Plugging the skills gap | Findings from the 2017 Vertical Salary Review

Our annual salary survey highlights significant salary increases across the industry, notably at the middle management and graduate level. We believe this is driven by the skills gap created by the last recession, when over 200,000 people left the industry and few entered it, leading to a missing generation of property and construction workers. Many salaries are now way beyond normal expectations but with this comes additional responsibility.

Plugging the gap has meant faster career progression for those entering the industry, post recession, with many young recruits now in senior or management roles. This has provided the best talent with excellent career prospects and opportunities but can also present its own challenges.

We explore three challenges we have observed with leadership expert, Caroline Dakin, who offers suggestions on how to overcome these:

Missing mentors
Graduates often rely on senior colleagues to share their experiences and guide them through their formative years, however, there is a gap in intermediate level mentors. Graduates are now reliant on more senior staff who are often in operational and management roles rather than delivery.

Company mentoring schemes work brilliantly in identifying suitable mentors, training them up and then partnering them with high potential individuals. However, if a company struggles to find enough internal mentors they should encourage employees to build their own networks and identify people outside the business to act as sounding boards. Or better still, encourage employees to set up their own mastermind groups, where employees from different businesses come together and share best practice. Secondments and opportunities to sit on external boards are also ideal ways to ensure people have exposure to experts within their field.

Developing leaders
We have seen a number of candidates enter management roles that would traditionally have been offered to those with more experience. Whilst these may offer excellent technical skills, they may not have yet developed the required leadership qualities and even the most talented people require training and support to manage and develop a team.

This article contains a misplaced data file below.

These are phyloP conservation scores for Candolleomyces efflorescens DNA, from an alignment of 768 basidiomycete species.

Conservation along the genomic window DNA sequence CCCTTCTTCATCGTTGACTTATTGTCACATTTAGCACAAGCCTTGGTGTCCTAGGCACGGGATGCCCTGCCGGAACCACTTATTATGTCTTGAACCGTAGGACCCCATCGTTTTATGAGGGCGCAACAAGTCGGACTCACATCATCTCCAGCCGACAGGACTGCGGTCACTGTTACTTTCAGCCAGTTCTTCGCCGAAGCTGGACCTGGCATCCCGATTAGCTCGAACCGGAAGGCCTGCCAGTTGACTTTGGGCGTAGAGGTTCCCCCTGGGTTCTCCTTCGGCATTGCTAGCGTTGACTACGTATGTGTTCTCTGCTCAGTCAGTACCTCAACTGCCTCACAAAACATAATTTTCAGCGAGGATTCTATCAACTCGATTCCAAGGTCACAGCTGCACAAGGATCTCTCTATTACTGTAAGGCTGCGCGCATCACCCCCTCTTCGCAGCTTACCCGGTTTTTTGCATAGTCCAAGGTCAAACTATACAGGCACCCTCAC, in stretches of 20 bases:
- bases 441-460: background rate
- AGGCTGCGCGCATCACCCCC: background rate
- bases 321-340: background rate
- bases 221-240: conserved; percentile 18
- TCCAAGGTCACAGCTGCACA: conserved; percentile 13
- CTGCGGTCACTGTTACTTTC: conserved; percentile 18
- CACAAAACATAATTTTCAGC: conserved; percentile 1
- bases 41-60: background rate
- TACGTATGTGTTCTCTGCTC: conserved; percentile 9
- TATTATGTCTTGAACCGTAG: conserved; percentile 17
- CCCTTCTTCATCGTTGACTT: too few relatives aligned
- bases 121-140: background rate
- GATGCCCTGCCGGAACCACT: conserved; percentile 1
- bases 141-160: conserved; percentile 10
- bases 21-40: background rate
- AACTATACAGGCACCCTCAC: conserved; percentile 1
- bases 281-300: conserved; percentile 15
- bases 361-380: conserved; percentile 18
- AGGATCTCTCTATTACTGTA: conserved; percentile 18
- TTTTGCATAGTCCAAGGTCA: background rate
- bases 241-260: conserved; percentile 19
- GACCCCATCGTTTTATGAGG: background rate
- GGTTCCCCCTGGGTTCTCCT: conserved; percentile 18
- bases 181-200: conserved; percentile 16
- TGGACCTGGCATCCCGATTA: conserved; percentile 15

Companies should be wary of promoting people to leadership roles who don’t have the people skills and emotional intelligence to lead teams. Doing this will mean that you risk losing your A-players if they feel that have been managed poorly. Businesses should ensure that career paths are tailored to the individual; not everyone wants to manage people, however this is frequently the only way that people can advance with certain companies. Technical career paths should be offered, and people management should be reserved for those who have the desire and people skills to do it. Regardless of an individual’s willingness to manage people, they should always be offered training in basics such as giving feedback, conducting 1-2-1s and managing performance.

Imposter syndrome
Fast tracked career progression can lead to some staff suffering from ‘Imposter Syndrome’ where they doubt their ability to deliver the job they have been given or feel like they do not deserve that role. This can lead to them lacking in motivation and being wary of asking for support.

Managers should ensure that they give enough positive feedback to build the self-belief of their employees. Often, staff who suffer from imposter syndrome are just unsure if they are doing a good job or not. Regular feedback is often all that is needed to increase the confidence of fast tracked employees. This feedback should be more than just a ‘well done’, it should outline what specifically the employee has done well, what the positive effect was and how they can do more of this in future.

Read the full salary review, produced in association with Place North West, here